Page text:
My contribution to this week’s 100wcgu (…together the flames…) is inspired by a game I invented. The snap shows part of the set I’m making for my nephew’s birthday.
The flame flickered. Before anyone could react, it sizzled and died. A chorus of strangled cries erupted from the congregation. The priest swayed on his heels in speechless horror.
The door creaked shut as an apologetic figure sidled in. The priest swung around. “You!”, he hissed, his eyes burning with fury.
Speak or die, Eric thought. “Don’t you see Thos himself blew out the flame? He wants to show us it is the eternal flame inside our souls that matters, not any candle or lamp. You will see, nothing bad will happen.”
Would they go for it? He’d find out.
The 100wcgu at Julia’s place: …the flame flickered before…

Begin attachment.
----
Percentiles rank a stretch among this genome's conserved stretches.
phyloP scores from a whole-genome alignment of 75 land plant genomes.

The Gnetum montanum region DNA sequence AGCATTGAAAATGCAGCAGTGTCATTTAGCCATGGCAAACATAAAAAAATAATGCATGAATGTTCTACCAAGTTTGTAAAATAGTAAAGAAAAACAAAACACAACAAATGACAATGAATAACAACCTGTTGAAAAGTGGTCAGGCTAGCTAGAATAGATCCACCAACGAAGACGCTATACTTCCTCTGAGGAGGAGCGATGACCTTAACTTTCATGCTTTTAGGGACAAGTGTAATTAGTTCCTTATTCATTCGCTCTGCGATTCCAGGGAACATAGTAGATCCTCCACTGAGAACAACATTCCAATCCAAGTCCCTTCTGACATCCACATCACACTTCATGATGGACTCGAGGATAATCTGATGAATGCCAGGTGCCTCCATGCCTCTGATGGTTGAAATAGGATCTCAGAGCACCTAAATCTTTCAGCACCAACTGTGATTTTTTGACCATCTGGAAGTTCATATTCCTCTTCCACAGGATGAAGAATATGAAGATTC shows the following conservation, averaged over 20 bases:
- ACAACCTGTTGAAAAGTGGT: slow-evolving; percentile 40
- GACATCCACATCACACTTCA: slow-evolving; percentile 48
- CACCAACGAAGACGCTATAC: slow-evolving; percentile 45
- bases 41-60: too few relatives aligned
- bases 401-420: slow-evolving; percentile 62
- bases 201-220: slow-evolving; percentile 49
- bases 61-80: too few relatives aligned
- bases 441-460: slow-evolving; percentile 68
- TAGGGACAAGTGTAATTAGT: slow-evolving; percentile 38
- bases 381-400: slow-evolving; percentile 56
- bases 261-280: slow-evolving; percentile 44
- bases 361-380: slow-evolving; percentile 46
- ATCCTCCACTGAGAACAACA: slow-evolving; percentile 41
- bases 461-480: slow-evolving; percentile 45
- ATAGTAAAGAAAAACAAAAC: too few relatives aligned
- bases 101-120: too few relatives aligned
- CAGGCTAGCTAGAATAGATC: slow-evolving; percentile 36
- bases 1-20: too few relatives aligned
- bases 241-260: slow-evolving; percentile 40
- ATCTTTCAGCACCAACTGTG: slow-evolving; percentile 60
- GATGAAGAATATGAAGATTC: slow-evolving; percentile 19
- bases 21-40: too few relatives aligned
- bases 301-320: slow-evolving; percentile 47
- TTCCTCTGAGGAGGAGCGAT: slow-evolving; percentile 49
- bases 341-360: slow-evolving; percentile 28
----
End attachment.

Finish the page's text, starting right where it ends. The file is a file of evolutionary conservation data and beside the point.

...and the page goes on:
That was the way of stars. They formed from dust and they burned. If a miracle happened they became alive. Then they enjoyed a glorious period of flourishing. Then they were seen, they were loved. And slowly their fire died down, and they fell to dust once more. From that dust new stars could form, and perhaps new life.
When the story was over, they looked at the ball with new eyes. Bleached and weathered, a remnant of what was once alive. A disintegrating shell, slowly to disperse, and to start a new cycle.
These humans were impossible, Mr. Hobson grumbled to himself. Just because a tree was dead, didn’t mean you cut it down. What business of theirs was it anyway? He’d had human neighbours before, and sometimes they’d planted ivy or nasturtiums to cover his house. Bad enough, but cutting it down? Now his 3 story highly des res was gone, and he needed to find another place to live.
As he left he put a firecracker on his former neighbours’ step and lit it, just to let them know how angry he was.